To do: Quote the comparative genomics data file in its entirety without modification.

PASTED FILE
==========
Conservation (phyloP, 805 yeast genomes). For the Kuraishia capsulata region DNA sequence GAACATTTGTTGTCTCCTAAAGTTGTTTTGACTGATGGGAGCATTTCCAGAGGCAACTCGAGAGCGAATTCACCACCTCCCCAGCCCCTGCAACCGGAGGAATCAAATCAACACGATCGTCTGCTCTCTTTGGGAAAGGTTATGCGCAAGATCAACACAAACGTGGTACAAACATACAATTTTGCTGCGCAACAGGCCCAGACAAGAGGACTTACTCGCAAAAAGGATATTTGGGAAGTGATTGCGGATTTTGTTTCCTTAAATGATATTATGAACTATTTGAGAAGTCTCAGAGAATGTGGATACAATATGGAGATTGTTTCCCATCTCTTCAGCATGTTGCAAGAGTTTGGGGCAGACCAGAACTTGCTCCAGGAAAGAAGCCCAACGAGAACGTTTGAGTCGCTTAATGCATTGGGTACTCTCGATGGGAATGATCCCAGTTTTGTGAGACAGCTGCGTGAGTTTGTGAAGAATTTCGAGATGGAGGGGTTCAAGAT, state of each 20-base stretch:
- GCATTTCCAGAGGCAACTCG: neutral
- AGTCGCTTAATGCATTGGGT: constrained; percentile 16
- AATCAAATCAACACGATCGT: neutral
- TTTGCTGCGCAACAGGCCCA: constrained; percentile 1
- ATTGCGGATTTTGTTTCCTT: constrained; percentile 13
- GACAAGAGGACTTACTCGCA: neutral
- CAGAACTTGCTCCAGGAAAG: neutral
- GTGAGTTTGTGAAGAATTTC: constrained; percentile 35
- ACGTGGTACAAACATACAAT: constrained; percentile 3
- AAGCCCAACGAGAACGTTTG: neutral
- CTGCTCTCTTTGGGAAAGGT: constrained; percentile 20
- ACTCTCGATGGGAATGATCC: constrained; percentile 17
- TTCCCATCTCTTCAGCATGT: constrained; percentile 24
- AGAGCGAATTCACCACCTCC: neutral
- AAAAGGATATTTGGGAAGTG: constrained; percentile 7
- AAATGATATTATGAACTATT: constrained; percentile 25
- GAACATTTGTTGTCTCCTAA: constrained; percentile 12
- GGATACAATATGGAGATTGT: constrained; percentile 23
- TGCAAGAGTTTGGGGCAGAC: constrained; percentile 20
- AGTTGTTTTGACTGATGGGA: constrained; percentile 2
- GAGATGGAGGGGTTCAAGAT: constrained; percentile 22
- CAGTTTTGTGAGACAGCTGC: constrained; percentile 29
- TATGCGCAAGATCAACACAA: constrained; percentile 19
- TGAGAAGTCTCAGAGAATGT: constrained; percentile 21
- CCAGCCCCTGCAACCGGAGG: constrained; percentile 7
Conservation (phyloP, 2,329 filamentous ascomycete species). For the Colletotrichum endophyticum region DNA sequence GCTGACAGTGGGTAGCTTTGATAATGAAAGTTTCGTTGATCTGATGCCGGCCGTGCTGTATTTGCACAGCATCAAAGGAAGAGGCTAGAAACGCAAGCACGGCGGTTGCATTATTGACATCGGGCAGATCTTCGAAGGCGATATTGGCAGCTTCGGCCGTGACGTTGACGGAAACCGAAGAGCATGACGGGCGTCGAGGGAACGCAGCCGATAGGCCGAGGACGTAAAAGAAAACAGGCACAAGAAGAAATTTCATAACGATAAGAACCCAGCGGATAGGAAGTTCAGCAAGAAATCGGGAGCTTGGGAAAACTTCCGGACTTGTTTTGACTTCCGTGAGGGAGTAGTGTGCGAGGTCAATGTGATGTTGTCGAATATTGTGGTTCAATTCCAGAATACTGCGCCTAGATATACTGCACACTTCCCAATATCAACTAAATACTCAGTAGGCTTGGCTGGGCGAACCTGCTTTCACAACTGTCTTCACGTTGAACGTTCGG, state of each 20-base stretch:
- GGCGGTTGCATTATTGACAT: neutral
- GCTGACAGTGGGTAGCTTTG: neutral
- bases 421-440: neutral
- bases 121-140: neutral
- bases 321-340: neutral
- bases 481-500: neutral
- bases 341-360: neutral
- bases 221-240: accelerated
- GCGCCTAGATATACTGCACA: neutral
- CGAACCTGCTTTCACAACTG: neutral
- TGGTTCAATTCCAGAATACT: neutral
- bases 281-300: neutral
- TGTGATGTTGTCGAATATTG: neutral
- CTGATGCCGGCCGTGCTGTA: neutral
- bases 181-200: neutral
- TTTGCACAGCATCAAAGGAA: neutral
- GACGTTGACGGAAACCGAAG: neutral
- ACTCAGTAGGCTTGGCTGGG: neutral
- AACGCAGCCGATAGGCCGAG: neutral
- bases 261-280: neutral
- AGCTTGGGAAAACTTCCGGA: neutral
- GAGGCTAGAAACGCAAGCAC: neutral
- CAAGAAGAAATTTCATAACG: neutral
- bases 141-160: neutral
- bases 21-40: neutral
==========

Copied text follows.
Conservation (phyloP, 805 yeast genomes). For the Kuraishia capsulata region DNA sequence GAACATTTGTTGTCTCCTAAAGTTGTTTTGACTGATGGGAGCATTTCCAGAGGCAACTCGAGAGCGAATTCACCACCTCCCCAGCCCCTGCAACCGGAGGAATCAAATCAACACGATCGTCTGCTCTCTTTGGGAAAGGTTATGCGCAAGATCAACACAAACGTGGTACAAACATACAATTTTGCTGCGCAACAGGCCCAGACAAGAGGACTTACTCGCAAAAAGGATATTTGGGAAGTGATTGCGGATTTTGTTTCCTTAAATGATATTATGAACTATTTGAGAAGTCTCAGAGAATGTGGATACAATATGGAGATTGTTTCCCATCTCTTCAGCATGTTGCAAGAGTTTGGGGCAGACCAGAACTTGCTCCAGGAAAGAAGCCCAACGAGAACGTTTGAGTCGCTTAATGCATTGGGTACTCTCGATGGGAATGATCCCAGTTTTGTGAGACAGCTGCGTGAGTTTGTGAAGAATTTCGAGATGGAGGGGTTCAAGAT, state of each 20-base stretch:
- GCATTTCCAGAGGCAACTCG: neutral
- AGTCGCTTAATGCATTGGGT: constrained; percentile 16
- AATCAAATCAACACGATCGT: neutral
- TTTGCTGCGCAACAGGCCCA: constrained; percentile 1
- ATTGCGGATTTTGTTTCCTT: constrained; percentile 13
- GACAAGAGGACTTACTCGCA: neutral
- CAGAACTTGCTCCAGGAAAG: neutral
- GTGAGTTTGTGAAGAATTTC: constrained; percentile 35
- ACGTGGTACAAACATACAAT: constrained; percentile 3
- AAGCCCAACGAGAACGTTTG: neutral
- CTGCTCTCTTTGGGAAAGGT: constrained; percentile 20
- ACTCTCGATGGGAATGATCC: constrained; percentile 17
- TTCCCATCTCTTCAGCATGT: constrained; percentile 24
- AGAGCGAATTCACCACCTCC: neutral
- AAAAGGATATTTGGGAAGTG: constrained; percentile 7
- AAATGATATTATGAACTATT: constrained; percentile 25
- GAACATTTGTTGTCTCCTAA: constrained; percentile 12
- GGATACAATATGGAGATTGT: constrained; percentile 23
- TGCAAGAGTTTGGGGCAGAC: constrained; percentile 20
- AGTTGTTTTGACTGATGGGA: constrained; percentile 2
- GAGATGGAGGGGTTCAAGAT: constrained; percentile 22
- CAGTTTTGTGAGACAGCTGC: constrained; percentile 29
- TATGCGCAAGATCAACACAA: constrained; percentile 19
- TGAGAAGTCTCAGAGAATGT: constrained; percentile 21
- CCAGCCCCTGCAACCGGAGG: constrained; percentile 7
Conservation (phyloP, 2,329 filamentous ascomycete species). For the Colletotrichum endophyticum region DNA sequence GCTGACAGTGGGTAGCTTTGATAATGAAAGTTTCGTTGATCTGATGCCGGCCGTGCTGTATTTGCACAGCATCAAAGGAAGAGGCTAGAAACGCAAGCACGGCGGTTGCATTATTGACATCGGGCAGATCTTCGAAGGCGATATTGGCAGCTTCGGCCGTGACGTTGACGGAAACCGAAGAGCATGACGGGCGTCGAGGGAACGCAGCCGATAGGCCGAGGACGTAAAAGAAAACAGGCACAAGAAGAAATTTCATAACGATAAGAACCCAGCGGATAGGAAGTTCAGCAAGAAATCGGGAGCTTGGGAAAACTTCCGGACTTGTTTTGACTTCCGTGAGGGAGTAGTGTGCGAGGTCAATGTGATGTTGTCGAATATTGTGGTTCAATTCCAGAATACTGCGCCTAGATATACTGCACACTTCCCAATATCAACTAAATACTCAGTAGGCTTGGCTGGGCGAACCTGCTTTCACAACTGTCTTCACGTTGAACGTTCGG, state of each 20-base stretch:
- GGCGGTTGCATTATTGACAT: neutral
- GCTGACAGTGGGTAGCTTTG: neutral
- bases 421-440: neutral
- bases 121-140: neutral
- bases 321-340: neutral
- bases 481-500: neutral
- bases 341-360: neutral
- bases 221-240: accelerated
- GCGCCTAGATATACTGCACA: neutral
- CGAACCTGCTTTCACAACTG: neutral
- TGGTTCAATTCCAGAATACT: neutral
- bases 281-300: neutral
- TGTGATGTTGTCGAATATTG: neutral
- CTGATGCCGGCCGTGCTGTA: neutral
- bases 181-200: neutral
- TTTGCACAGCATCAAAGGAA: neutral
- GACGTTGACGGAAACCGAAG: neutral
- ACTCAGTAGGCTTGGCTGGG: neutral
- AACGCAGCCGATAGGCCGAG: neutral
- bases 261-280: neutral
- AGCTTGGGAAAACTTCCGGA: neutral
- GAGGCTAGAAACGCAAGCAC: neutral
- CAAGAAGAAATTTCATAACG: neutral
- bases 141-160: neutral
- bases 21-40: neutral